The Circular Logic Behind Rule 14-1b

The real question is: Why was the anchored putting stroke perfectly acceptable five years ago and now, all of a sudden, it’s not?
Is it because you can putt remarkably better with that method and it is clearly an unfair advantage? The data collected by the ruling bodies comes to no conclusion that there is a statistical advantage. In fact, the top 20 putters on the PGA Tour all use conventional putting strokes.
So, then it must be that so many people are using it that it is threatening to take over the game. Not exactly. The USGA says that about 15 percent of PGA Tour players are using an anchored putting stroke. And that number changes from week to week. But 15 percent is average. And only a small, unknown percentage of elite amateurs – from juniors to seniors – are using an anchored stroke. The evidence there is entirely anecdotal.
Well, then, what?
The USGA and the R&A have jointly decided to dodge those questions and, instead, proposed Rule 14-1b to “define the stroke.”
“Anchored strokes have very rapidly become the preferred option for a growing number of players, and this has caused us to review these strokes and their impact on the game,” said R&A chief Peter Dawson. “Our conclusion is that anchored strokes threaten to supplant traditional strokes, which with all their frailties, are integral to the long standing character of our sport. Our objective is to preserve the skill and challenge, which is such a key element of the game of golf.”
Did we understand that correctly? “Very rapidly become the preferred option for a growing number of players…” Is that what he said? What consists “rapidly” and “growing number of players?” If you go from five percent to 10 percent over five years, that’s a 100 percent increase. But it’s still only 10 percent of the whole.
“Essentially, it boils down to two things; that in the last 18 to 24 months, we have seen a significant increase at all levels of the game of people using anchored strokes,” said Mike Davis, executive director of the USGA. “I’ll start out with the PGA Tour. For years, we saw two, three, four percent of players at PGA Tour events using anchored strokes, mostly with the long putters back in the 80s and 90s. And, all of a sudden, we get to 2006 through 2010, and it jumped to an average of six percent.
“Then, last year, it almost doubled, and it goes to 11 percent. This year, it’s jumped to 15 percent. And some events have over 20, 25 percent using anchored strokes.”
So, the USGA did collect data on the PGA Tour on anchored strokes. Just wanted that to be clear.
Listen, an anchored putting stroke won’t make a bad putter a great one. What it does is allow the struggling player the opportunity to be a “normal” putter, allowing himself or herself a chance to compete. Many players who use anchored strokes struggle so badly with a conventional stroke that putting would otherwise force them out of the game, or at least out of competition.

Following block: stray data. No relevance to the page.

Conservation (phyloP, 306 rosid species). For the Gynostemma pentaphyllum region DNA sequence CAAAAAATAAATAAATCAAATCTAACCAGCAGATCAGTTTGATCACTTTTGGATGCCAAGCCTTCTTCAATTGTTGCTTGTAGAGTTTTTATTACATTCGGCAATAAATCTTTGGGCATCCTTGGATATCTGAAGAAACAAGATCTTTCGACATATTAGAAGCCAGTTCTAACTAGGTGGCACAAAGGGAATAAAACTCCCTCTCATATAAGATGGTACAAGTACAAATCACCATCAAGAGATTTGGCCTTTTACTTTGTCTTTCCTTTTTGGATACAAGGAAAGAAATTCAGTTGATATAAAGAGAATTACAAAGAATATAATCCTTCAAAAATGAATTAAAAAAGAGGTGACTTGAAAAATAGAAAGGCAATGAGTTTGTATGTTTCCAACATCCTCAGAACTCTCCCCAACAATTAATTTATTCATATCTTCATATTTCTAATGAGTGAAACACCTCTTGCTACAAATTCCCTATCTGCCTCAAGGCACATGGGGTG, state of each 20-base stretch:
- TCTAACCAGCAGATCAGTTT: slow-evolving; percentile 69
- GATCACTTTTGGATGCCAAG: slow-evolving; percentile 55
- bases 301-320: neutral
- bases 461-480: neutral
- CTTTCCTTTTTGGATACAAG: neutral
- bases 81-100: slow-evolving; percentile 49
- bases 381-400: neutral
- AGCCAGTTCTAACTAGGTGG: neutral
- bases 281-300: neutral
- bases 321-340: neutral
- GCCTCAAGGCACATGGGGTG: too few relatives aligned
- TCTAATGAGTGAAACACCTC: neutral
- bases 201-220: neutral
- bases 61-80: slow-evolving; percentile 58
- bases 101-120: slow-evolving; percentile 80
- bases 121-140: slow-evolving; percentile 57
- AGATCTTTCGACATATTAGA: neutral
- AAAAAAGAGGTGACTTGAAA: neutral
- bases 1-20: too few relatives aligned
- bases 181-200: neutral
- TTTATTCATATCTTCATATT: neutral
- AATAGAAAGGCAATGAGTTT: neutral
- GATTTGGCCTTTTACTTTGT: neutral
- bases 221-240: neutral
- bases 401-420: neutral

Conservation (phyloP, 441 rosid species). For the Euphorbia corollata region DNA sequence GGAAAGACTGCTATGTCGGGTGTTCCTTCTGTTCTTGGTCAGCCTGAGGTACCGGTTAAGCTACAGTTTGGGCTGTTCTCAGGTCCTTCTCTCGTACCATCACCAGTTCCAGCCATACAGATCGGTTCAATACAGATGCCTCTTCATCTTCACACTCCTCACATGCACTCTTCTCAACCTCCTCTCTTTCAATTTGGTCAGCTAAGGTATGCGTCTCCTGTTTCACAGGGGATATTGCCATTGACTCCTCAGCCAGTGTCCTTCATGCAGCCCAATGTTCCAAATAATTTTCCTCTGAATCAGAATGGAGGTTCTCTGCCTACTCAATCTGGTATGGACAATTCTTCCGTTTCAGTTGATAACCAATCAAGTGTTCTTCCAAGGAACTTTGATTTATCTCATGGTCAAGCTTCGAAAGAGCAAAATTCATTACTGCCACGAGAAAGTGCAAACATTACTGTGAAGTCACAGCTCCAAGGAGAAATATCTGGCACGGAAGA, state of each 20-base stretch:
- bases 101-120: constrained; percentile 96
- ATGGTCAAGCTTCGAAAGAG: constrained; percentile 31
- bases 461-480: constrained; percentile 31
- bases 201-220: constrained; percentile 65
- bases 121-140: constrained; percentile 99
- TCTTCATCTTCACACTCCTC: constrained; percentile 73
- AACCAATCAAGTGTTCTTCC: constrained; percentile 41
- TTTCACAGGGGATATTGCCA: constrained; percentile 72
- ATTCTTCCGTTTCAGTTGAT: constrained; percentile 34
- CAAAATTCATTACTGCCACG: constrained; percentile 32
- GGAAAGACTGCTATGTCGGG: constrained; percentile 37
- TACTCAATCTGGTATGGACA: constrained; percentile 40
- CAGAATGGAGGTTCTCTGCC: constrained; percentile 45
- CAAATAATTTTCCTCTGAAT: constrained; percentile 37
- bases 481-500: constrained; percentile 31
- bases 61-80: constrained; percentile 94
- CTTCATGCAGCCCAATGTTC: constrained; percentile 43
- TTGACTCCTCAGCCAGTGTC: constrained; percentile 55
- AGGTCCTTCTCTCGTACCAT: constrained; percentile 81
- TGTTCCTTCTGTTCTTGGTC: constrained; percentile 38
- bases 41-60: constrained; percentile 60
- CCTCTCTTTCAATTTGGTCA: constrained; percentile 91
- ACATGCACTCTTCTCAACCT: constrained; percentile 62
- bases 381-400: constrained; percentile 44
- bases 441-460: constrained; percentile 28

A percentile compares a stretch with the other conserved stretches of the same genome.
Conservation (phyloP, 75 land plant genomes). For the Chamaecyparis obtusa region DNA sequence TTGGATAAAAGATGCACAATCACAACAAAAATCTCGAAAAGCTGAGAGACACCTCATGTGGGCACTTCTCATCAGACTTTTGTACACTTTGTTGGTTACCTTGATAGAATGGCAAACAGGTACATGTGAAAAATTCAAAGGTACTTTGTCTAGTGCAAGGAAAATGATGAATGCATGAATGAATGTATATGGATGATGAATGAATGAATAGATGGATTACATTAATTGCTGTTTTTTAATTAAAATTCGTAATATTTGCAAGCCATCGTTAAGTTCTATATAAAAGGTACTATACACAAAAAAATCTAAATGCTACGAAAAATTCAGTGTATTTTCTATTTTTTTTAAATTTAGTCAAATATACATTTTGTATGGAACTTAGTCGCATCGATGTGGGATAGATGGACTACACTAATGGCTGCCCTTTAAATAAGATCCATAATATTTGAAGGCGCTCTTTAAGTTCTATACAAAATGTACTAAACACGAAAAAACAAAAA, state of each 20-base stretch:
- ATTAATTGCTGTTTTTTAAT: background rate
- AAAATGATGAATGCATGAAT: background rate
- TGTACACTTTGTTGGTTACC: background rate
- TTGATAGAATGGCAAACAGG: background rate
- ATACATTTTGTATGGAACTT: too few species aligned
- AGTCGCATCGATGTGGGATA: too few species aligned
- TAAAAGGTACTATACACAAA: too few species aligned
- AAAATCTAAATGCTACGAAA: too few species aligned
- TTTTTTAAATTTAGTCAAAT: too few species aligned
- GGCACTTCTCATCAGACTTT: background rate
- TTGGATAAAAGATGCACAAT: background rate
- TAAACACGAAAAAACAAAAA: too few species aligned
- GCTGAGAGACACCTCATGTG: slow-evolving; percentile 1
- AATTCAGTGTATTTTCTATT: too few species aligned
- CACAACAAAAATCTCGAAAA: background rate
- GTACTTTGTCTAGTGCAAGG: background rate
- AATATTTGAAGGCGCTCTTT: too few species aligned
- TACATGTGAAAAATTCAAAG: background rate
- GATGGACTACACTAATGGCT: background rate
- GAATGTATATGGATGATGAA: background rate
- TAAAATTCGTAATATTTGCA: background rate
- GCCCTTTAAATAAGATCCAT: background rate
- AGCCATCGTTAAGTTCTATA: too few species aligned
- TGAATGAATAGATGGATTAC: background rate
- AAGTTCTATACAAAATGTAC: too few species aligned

And, apparently, as long as the anchored stroke was limited to those afflicted players, the ruling bodies had no problems. Even when the likes of Keegan Bradley, Webb Simpson and Ernie Els won major championships with belly putters, there was no panic. But when it was discovered that elite juniors were using anchored strokes – especially 14-year-old Guan Tianling, who won the Asia-Pacific Amateur armed with a belly putter – the ruling bodies threw up their collective hands and cried, “Enough.”
The bottom line is that this proposed ban is not performance based. No one can say whether it makes the playing field lopsided. Instead, the anchored stroke is going away because the ruling bodies don’t like the way it looks. They maintain that the other 13 clubs are designed to be swung and that long and belly putters, because they have an anchor point, are not swung. That’s it.
They are also quick to point out that this is not a ban of longer putters. They can still be used, just not with an anchor point. But try and use a putter from 42 to 50 inches by holding it away from your body and swinging with both arms. Whoever says they can use a long putter without anchoring, well our hats are off to them because most of the rest of us can’t.
So what’s next? What if someone wins a major championship or, worse yet, the U.S. Junior, with a side-saddle stroke with a long putter? Short-game guru Dave Pelz says that method, according to his research, is the most effective way to putt. Will rulesmakers look to ban that stroke because it doesn’t look right, either?
There are so many other issues that threaten the game, both on the elite and recreational level, that the ruling bodies could have taken on rather than this issue, which affects such a small percentage of the 60 million worldwide golfers.
Instead, they have made a decision that inexplicably asks so many more questions than it answers.


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